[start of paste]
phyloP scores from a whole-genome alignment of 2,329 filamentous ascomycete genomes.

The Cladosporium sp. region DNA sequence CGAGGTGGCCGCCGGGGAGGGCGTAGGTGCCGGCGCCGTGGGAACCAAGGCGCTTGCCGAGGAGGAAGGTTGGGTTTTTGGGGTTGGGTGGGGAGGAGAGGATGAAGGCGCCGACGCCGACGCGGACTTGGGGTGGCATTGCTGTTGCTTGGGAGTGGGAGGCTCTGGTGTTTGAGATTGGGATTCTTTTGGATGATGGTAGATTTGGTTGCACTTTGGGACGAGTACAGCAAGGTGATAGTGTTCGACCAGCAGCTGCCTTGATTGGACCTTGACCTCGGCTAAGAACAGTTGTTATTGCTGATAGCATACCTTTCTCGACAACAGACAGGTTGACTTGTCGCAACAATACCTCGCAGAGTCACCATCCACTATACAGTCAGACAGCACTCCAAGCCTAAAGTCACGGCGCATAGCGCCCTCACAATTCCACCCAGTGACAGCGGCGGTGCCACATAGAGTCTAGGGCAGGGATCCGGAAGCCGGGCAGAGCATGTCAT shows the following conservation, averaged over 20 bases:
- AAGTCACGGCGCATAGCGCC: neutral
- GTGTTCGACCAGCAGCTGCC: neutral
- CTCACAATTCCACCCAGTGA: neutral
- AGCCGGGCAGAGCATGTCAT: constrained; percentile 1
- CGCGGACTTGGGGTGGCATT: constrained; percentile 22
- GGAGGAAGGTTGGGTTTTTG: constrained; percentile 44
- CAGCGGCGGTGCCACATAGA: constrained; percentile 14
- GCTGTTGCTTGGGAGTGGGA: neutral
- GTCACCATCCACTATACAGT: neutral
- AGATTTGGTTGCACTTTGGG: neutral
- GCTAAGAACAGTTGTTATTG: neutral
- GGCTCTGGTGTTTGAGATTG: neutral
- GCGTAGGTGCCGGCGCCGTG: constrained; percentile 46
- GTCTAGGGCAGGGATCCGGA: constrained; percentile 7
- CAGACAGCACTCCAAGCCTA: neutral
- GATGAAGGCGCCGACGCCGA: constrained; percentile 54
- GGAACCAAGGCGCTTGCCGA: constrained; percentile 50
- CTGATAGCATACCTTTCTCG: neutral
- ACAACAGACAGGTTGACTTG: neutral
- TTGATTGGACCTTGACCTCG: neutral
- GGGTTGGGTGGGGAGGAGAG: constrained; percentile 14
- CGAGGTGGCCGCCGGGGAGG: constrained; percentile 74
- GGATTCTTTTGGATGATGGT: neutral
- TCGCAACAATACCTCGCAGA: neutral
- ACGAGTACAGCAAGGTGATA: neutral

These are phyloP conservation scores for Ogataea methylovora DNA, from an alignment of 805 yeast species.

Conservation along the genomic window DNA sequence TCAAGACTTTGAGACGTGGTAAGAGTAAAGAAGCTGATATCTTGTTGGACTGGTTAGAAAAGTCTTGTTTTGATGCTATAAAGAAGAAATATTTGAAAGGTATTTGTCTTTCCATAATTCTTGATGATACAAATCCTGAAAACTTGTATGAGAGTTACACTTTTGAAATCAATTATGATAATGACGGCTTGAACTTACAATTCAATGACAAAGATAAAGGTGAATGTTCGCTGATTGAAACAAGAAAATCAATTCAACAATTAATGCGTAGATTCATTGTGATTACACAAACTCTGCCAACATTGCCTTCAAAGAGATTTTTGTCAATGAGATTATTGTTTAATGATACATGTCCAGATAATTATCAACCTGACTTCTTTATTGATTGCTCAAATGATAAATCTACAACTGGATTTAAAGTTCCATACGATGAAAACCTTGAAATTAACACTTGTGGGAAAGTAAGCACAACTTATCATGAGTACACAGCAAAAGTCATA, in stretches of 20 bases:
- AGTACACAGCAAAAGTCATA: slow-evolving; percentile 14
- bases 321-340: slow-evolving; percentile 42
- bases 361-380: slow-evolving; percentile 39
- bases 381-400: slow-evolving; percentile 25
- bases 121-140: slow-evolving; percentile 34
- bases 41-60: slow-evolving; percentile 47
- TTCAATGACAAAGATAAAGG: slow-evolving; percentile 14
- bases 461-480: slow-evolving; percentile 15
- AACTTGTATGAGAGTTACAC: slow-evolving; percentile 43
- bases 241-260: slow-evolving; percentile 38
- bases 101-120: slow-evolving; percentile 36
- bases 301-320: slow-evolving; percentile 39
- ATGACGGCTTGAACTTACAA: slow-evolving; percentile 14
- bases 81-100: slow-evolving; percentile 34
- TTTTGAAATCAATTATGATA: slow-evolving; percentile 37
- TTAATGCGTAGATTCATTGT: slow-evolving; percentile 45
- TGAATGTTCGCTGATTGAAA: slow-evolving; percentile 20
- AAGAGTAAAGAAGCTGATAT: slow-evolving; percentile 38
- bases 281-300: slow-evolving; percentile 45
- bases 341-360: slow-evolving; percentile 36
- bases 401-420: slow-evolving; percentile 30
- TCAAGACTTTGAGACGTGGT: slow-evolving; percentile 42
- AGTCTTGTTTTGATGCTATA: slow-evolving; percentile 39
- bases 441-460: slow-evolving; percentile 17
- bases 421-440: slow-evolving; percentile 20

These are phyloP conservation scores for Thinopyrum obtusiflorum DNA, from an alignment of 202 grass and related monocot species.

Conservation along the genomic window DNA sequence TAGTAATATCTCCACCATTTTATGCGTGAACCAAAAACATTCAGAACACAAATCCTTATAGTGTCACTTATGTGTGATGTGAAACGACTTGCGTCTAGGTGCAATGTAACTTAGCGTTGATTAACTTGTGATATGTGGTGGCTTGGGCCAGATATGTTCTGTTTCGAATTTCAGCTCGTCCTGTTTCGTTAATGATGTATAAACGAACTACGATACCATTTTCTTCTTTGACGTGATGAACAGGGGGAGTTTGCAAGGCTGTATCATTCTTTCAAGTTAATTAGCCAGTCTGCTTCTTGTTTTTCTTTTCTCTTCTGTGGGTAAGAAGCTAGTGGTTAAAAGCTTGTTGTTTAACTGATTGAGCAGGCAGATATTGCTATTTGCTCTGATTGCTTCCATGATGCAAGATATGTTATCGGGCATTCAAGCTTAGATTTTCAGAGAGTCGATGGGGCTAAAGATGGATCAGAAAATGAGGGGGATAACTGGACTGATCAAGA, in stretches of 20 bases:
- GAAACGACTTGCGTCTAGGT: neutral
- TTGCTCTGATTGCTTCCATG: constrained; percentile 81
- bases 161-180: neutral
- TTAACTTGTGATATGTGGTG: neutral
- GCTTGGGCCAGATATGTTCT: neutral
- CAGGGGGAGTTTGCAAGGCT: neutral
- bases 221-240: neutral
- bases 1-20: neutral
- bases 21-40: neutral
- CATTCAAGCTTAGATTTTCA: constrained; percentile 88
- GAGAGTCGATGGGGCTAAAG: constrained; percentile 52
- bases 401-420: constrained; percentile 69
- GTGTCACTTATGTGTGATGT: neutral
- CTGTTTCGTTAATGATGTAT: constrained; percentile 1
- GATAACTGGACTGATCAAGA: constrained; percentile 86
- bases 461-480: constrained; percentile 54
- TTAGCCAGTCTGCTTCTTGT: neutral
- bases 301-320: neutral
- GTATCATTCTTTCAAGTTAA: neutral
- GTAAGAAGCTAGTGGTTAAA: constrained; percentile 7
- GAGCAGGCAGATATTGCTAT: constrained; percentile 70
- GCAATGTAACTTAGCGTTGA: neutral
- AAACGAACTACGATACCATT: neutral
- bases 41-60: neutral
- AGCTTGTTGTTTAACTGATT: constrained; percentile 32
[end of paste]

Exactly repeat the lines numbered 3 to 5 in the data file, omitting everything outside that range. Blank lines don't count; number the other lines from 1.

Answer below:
- AAGTCACGGCGCATAGCGCC: neutral
- GTGTTCGACCAGCAGCTGCC: neutral
- CTCACAATTCCACCCAGTGA: neutral